It was risky but I went for the full breakfast in the morning. A bit of a faff actually finding the route out of the village. Once sorted it was a steady climb up through the woods of Parson's Park. Lovely views all round and some good walking. Along drop back down following a path damaged by erosion, parts of the river bank opposite also had suffered storm damage. Once over the bridge at Sebergham, I paused for a check of the map and a wee breather. Sitting by the busy road, I noticed a group of smartly dressed people heading down the pavement. Odd in a rural environment! They stopped to say hello, ask were I was heading and so forth. Suddenly one of the chappies offered me a leaflet and asked if I knew anything about the four horsemen of the apocalypse. Making my excuses, I hurried away. Really, I had enough on my plate without meeting up with the four horsemen!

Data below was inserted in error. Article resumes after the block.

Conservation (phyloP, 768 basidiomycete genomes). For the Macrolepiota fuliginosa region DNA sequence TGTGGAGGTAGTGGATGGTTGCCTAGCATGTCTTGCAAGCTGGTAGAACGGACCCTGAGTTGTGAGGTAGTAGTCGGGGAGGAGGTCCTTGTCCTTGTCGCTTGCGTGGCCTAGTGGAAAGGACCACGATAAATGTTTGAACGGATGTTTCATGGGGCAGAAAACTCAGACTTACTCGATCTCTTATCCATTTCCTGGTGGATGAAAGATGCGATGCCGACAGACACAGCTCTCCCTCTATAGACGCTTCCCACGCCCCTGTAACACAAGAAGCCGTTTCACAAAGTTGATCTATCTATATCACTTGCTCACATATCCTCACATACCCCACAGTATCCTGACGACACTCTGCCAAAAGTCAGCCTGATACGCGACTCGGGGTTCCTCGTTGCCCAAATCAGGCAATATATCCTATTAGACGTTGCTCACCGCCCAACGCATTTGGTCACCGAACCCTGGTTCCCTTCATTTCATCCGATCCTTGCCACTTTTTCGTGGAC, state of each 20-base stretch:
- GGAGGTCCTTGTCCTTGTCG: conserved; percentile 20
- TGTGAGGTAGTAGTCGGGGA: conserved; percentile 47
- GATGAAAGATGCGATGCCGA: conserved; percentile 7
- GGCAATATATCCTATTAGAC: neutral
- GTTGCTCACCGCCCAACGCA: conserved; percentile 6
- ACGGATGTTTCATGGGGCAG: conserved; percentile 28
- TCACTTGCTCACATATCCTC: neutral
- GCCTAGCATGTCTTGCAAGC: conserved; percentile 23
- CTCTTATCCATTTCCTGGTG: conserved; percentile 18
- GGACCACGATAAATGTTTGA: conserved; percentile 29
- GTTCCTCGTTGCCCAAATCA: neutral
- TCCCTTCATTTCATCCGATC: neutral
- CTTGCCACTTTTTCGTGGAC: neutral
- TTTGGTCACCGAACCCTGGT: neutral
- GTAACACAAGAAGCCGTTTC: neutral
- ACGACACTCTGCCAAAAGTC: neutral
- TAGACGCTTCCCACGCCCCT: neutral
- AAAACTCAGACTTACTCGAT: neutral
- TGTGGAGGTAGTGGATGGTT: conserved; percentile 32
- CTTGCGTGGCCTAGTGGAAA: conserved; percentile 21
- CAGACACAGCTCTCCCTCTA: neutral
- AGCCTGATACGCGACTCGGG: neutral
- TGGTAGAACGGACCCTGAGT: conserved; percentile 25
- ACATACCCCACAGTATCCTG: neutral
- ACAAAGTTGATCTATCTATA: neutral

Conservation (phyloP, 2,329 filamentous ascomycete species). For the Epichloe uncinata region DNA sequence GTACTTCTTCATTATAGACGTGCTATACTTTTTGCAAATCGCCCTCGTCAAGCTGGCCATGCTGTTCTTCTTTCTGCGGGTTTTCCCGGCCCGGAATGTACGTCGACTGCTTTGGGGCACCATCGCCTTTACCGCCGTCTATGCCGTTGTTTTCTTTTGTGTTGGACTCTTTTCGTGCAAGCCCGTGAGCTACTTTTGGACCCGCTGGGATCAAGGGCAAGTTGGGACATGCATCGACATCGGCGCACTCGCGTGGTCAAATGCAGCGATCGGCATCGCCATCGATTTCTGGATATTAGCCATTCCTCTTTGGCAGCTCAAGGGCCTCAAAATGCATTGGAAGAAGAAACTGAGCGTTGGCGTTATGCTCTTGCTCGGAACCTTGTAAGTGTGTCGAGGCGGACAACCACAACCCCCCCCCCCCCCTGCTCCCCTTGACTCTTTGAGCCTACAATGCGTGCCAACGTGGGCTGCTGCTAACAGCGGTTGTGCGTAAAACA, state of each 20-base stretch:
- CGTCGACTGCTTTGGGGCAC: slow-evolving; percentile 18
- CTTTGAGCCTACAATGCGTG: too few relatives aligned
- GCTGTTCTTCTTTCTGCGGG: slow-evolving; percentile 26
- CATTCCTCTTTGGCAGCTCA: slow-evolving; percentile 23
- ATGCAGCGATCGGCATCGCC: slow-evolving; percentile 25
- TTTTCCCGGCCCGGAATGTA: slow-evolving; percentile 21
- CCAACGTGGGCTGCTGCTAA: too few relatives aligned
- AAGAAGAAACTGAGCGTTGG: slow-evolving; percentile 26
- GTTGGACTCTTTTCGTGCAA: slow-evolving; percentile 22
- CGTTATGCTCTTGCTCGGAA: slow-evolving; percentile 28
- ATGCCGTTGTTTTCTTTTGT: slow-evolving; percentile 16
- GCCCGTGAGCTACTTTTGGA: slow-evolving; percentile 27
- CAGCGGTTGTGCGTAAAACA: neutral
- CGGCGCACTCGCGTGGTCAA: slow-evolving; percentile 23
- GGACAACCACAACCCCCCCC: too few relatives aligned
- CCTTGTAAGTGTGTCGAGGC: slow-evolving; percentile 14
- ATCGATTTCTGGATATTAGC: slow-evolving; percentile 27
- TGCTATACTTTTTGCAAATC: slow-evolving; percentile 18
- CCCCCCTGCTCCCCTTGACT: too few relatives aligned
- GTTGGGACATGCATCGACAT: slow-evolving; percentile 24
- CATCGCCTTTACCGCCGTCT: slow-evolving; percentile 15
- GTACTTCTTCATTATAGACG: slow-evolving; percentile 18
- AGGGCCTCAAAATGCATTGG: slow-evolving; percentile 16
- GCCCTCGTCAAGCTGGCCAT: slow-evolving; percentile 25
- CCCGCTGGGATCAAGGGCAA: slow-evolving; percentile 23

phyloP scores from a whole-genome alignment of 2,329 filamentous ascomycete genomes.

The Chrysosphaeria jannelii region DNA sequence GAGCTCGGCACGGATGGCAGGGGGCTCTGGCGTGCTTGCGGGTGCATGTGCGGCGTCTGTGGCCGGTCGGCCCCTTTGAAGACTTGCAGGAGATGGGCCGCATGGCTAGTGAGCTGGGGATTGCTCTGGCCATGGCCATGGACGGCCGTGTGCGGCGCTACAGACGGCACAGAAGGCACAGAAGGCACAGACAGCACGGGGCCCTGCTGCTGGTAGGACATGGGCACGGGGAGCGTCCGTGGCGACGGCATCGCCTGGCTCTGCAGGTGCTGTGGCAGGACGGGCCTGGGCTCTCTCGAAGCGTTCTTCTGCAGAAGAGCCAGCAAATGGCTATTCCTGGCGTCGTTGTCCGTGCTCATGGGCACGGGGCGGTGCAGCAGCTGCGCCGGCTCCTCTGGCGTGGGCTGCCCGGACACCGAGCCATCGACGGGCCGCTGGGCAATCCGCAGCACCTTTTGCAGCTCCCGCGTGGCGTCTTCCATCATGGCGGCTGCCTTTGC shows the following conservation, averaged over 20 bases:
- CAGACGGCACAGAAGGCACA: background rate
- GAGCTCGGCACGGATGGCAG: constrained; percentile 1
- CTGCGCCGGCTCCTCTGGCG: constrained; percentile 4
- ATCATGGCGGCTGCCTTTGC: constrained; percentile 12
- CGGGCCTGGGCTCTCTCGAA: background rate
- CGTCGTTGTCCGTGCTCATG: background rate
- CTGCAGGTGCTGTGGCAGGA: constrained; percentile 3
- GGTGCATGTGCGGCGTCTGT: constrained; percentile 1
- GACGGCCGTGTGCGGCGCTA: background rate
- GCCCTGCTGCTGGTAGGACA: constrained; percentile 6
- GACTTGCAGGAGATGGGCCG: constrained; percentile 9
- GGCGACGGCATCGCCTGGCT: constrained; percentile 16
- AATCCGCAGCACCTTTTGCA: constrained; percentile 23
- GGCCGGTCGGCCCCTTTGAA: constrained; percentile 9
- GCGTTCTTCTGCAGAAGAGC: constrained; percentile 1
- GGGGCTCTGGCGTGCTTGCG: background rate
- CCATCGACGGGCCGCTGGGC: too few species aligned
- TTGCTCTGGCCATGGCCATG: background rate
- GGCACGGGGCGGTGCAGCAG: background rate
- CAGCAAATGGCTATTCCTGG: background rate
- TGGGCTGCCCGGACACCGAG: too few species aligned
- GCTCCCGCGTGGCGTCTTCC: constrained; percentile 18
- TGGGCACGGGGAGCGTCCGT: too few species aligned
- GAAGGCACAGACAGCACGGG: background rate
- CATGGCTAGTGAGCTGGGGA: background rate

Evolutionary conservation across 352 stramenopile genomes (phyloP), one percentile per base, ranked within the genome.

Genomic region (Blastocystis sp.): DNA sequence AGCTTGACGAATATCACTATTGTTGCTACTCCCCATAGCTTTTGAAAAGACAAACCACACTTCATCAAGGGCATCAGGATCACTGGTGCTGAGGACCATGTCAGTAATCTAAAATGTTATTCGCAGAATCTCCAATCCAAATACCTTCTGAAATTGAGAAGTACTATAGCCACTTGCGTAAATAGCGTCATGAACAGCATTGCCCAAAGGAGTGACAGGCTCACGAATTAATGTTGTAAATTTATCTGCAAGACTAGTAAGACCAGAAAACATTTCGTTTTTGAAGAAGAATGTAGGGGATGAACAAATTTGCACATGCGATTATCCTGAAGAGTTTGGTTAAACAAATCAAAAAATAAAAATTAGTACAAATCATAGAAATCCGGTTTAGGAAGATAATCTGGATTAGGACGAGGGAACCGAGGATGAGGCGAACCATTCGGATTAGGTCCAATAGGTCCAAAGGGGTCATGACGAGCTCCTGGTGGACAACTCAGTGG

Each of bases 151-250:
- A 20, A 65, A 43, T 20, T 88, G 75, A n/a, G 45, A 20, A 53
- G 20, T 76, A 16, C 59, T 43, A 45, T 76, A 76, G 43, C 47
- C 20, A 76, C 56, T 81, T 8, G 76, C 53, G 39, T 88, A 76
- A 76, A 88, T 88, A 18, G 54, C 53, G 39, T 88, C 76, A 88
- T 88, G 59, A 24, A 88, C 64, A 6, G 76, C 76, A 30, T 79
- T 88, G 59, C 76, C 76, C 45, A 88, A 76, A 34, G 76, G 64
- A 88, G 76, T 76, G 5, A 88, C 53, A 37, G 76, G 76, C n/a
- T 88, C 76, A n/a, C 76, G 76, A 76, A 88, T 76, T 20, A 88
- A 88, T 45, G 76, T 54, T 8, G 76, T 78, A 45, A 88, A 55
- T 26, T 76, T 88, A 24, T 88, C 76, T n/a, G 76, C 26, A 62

Making my way over to Bell Bridge I hit a problem. There was no bridge, it had been washed away. Unless I was prepared to swim, I had to divert.
A dogleg via Hudbeck, Breconhill and back down to Bog Bridge brought me back on track. It was now all gentle rolling countryside to Carlisle. The amount of storm damage wreaked by the river Caldew in the recent floods, was very apparent. Great areas of river bank swept away, swathes of land  bearing the results of flood. Massive islands of debri. Boulders, rocks, mud, shattered tree trunks and tangles of tree roots. Nature can be very destructive when she wants! Mind, time will heal the scars.!

A pause for a cup of coffee and a slice of cake at Dalston. It was then head down and go for it mode. To be honest lowland walking has never been a favourite of mine and I wanted done. Thus it was that the pace increased as I tabbed the last few miles. After signing the book at the Tourist information office in Carlisle, it was just a case of heading to the station and a train back. My calculations later showed that I had covered seventeen and a half miles from Caldbeck.